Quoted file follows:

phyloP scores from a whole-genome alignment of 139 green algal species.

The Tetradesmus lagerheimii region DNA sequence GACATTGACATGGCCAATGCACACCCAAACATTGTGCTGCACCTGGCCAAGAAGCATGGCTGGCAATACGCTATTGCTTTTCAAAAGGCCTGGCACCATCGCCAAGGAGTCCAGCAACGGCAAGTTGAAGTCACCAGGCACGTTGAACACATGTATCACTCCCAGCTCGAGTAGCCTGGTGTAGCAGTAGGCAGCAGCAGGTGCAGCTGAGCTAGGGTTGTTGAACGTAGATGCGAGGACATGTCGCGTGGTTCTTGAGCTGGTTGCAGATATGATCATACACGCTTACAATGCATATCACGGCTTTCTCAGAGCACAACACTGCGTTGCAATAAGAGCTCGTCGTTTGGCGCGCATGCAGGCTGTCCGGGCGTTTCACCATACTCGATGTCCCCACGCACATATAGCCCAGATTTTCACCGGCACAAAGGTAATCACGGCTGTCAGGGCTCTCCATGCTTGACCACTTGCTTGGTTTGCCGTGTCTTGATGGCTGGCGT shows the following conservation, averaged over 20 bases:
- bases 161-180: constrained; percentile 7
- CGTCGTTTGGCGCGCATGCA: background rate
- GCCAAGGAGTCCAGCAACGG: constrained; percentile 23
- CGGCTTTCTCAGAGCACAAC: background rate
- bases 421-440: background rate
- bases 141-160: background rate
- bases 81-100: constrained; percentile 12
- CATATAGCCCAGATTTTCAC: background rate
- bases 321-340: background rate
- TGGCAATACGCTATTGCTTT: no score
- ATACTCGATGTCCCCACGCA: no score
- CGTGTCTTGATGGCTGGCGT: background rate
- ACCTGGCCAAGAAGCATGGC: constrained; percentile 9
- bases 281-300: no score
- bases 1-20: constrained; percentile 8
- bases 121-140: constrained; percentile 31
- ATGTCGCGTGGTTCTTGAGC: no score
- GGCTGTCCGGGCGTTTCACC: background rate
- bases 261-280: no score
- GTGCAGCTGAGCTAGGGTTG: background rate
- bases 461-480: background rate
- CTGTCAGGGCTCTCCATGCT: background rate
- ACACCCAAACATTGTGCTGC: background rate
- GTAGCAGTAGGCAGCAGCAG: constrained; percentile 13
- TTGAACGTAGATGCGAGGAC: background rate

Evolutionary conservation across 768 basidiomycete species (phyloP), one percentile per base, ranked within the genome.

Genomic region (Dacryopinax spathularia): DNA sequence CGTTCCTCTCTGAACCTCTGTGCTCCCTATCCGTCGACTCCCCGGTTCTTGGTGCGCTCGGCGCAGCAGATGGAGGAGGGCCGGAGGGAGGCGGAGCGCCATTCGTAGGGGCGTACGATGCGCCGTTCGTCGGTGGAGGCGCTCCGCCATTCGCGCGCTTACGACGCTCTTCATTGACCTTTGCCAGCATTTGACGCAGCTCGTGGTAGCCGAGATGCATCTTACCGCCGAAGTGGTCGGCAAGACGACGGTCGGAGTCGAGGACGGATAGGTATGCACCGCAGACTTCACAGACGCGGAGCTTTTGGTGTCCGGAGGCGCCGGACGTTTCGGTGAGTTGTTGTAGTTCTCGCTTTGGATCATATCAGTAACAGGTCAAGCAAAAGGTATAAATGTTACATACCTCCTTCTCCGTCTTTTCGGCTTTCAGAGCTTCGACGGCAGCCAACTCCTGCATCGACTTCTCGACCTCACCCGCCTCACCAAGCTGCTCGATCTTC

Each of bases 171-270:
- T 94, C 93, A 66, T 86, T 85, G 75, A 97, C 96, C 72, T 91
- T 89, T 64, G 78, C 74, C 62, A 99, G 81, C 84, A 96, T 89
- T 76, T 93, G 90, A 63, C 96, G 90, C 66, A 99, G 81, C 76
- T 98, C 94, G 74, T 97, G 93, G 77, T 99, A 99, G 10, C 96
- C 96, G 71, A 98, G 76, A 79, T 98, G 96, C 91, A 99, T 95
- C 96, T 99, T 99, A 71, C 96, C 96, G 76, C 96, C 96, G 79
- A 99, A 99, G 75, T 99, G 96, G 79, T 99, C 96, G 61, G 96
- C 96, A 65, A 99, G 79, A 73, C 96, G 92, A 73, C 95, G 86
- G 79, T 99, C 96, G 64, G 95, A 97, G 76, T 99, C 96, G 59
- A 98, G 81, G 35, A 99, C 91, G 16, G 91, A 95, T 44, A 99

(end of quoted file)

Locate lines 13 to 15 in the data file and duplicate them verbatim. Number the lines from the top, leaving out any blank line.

- ATACTCGATGTCCCCACGCA: no score
- CGTGTCTTGATGGCTGGCGT: background rate
- ACCTGGCCAAGAAGCATGGC: constrained; percentile 9